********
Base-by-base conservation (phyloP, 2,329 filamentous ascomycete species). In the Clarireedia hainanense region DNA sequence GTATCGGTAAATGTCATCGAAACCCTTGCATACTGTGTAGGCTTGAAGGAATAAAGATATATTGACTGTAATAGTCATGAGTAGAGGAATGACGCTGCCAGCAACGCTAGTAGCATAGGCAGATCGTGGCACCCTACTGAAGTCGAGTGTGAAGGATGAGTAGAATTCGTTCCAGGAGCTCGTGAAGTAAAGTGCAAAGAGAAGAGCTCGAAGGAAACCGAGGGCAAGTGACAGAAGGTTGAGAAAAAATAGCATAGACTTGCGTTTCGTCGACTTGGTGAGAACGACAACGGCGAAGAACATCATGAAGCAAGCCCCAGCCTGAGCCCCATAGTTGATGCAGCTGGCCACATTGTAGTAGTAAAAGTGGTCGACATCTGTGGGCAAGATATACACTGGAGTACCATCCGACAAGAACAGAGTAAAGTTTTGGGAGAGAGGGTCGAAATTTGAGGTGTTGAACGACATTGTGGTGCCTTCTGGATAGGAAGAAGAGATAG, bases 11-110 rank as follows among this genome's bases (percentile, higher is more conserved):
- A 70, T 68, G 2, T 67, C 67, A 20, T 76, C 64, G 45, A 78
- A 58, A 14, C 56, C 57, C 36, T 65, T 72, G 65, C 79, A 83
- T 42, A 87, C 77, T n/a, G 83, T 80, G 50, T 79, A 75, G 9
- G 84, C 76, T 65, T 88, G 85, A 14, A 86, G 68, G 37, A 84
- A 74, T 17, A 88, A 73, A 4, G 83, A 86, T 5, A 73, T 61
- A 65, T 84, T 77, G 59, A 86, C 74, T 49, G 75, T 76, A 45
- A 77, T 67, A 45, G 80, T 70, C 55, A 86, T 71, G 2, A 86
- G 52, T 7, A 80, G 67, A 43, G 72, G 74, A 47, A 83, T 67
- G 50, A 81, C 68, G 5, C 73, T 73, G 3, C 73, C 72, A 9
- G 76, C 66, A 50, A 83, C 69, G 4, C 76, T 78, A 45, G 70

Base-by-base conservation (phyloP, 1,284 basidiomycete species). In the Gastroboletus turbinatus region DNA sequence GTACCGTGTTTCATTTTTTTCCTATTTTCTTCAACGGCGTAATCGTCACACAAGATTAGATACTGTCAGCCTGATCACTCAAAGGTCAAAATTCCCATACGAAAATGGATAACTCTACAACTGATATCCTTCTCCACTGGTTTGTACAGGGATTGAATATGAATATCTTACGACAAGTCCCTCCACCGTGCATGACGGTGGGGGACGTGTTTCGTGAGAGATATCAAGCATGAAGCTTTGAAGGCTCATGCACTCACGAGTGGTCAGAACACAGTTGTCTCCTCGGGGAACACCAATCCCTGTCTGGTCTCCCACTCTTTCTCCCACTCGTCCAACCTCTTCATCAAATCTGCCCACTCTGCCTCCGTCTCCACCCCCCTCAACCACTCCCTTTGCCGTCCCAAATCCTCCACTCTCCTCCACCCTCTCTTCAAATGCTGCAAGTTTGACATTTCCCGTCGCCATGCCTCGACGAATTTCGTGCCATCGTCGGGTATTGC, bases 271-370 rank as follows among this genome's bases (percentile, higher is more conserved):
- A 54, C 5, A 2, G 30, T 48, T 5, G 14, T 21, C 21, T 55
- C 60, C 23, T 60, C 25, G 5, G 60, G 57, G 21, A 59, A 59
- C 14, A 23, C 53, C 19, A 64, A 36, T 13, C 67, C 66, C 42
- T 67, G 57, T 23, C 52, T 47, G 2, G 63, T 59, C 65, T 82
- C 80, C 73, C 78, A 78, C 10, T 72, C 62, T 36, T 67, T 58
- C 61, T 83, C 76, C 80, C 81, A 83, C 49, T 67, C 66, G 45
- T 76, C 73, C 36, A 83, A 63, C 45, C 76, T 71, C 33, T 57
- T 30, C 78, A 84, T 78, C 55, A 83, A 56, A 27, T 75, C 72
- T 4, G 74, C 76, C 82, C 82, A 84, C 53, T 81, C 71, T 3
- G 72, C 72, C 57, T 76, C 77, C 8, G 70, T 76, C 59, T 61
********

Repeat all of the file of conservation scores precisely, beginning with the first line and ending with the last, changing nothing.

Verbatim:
Base-by-base conservation (phyloP, 2,329 filamentous ascomycete species). In the Clarireedia hainanense region DNA sequence GTATCGGTAAATGTCATCGAAACCCTTGCATACTGTGTAGGCTTGAAGGAATAAAGATATATTGACTGTAATAGTCATGAGTAGAGGAATGACGCTGCCAGCAACGCTAGTAGCATAGGCAGATCGTGGCACCCTACTGAAGTCGAGTGTGAAGGATGAGTAGAATTCGTTCCAGGAGCTCGTGAAGTAAAGTGCAAAGAGAAGAGCTCGAAGGAAACCGAGGGCAAGTGACAGAAGGTTGAGAAAAAATAGCATAGACTTGCGTTTCGTCGACTTGGTGAGAACGACAACGGCGAAGAACATCATGAAGCAAGCCCCAGCCTGAGCCCCATAGTTGATGCAGCTGGCCACATTGTAGTAGTAAAAGTGGTCGACATCTGTGGGCAAGATATACACTGGAGTACCATCCGACAAGAACAGAGTAAAGTTTTGGGAGAGAGGGTCGAAATTTGAGGTGTTGAACGACATTGTGGTGCCTTCTGGATAGGAAGAAGAGATAG, bases 11-110 rank as follows among this genome's bases (percentile, higher is more conserved):
- A 70, T 68, G 2, T 67, C 67, A 20, T 76, C 64, G 45, A 78
- A 58, A 14, C 56, C 57, C 36, T 65, T 72, G 65, C 79, A 83
- T 42, A 87, C 77, T n/a, G 83, T 80, G 50, T 79, A 75, G 9
- G 84, C 76, T 65, T 88, G 85, A 14, A 86, G 68, G 37, A 84
- A 74, T 17, A 88, A 73, A 4, G 83, A 86, T 5, A 73, T 61
- A 65, T 84, T 77, G 59, A 86, C 74, T 49, G 75, T 76, A 45
- A 77, T 67, A 45, G 80, T 70, C 55, A 86, T 71, G 2, A 86
- G 52, T 7, A 80, G 67, A 43, G 72, G 74, A 47, A 83, T 67
- G 50, A 81, C 68, G 5, C 73, T 73, G 3, C 73, C 72, A 9
- G 76, C 66, A 50, A 83, C 69, G 4, C 76, T 78, A 45, G 70

Base-by-base conservation (phyloP, 1,284 basidiomycete species). In the Gastroboletus turbinatus region DNA sequence GTACCGTGTTTCATTTTTTTCCTATTTTCTTCAACGGCGTAATCGTCACACAAGATTAGATACTGTCAGCCTGATCACTCAAAGGTCAAAATTCCCATACGAAAATGGATAACTCTACAACTGATATCCTTCTCCACTGGTTTGTACAGGGATTGAATATGAATATCTTACGACAAGTCCCTCCACCGTGCATGACGGTGGGGGACGTGTTTCGTGAGAGATATCAAGCATGAAGCTTTGAAGGCTCATGCACTCACGAGTGGTCAGAACACAGTTGTCTCCTCGGGGAACACCAATCCCTGTCTGGTCTCCCACTCTTTCTCCCACTCGTCCAACCTCTTCATCAAATCTGCCCACTCTGCCTCCGTCTCCACCCCCCTCAACCACTCCCTTTGCCGTCCCAAATCCTCCACTCTCCTCCACCCTCTCTTCAAATGCTGCAAGTTTGACATTTCCCGTCGCCATGCCTCGACGAATTTCGTGCCATCGTCGGGTATTGC, bases 271-370 rank as follows among this genome's bases (percentile, higher is more conserved):
- A 54, C 5, A 2, G 30, T 48, T 5, G 14, T 21, C 21, T 55
- C 60, C 23, T 60, C 25, G 5, G 60, G 57, G 21, A 59, A 59
- C 14, A 23, C 53, C 19, A 64, A 36, T 13, C 67, C 66, C 42
- T 67, G 57, T 23, C 52, T 47, G 2, G 63, T 59, C 65, T 82
- C 80, C 73, C 78, A 78, C 10, T 72, C 62, T 36, T 67, T 58
- C 61, T 83, C 76, C 80, C 81, A 83, C 49, T 67, C 66, G 45
- T 76, C 73, C 36, A 83, A 63, C 45, C 76, T 71, C 33, T 57
- T 30, C 78, A 84, T 78, C 55, A 83, A 56, A 27, T 75, C 72
- T 4, G 74, C 76, C 82, C 82, A 84, C 53, T 81, C 71, T 3
- G 72, C 72, C 57, T 76, C 77, C 8, G 70, T 76, C 59, T 61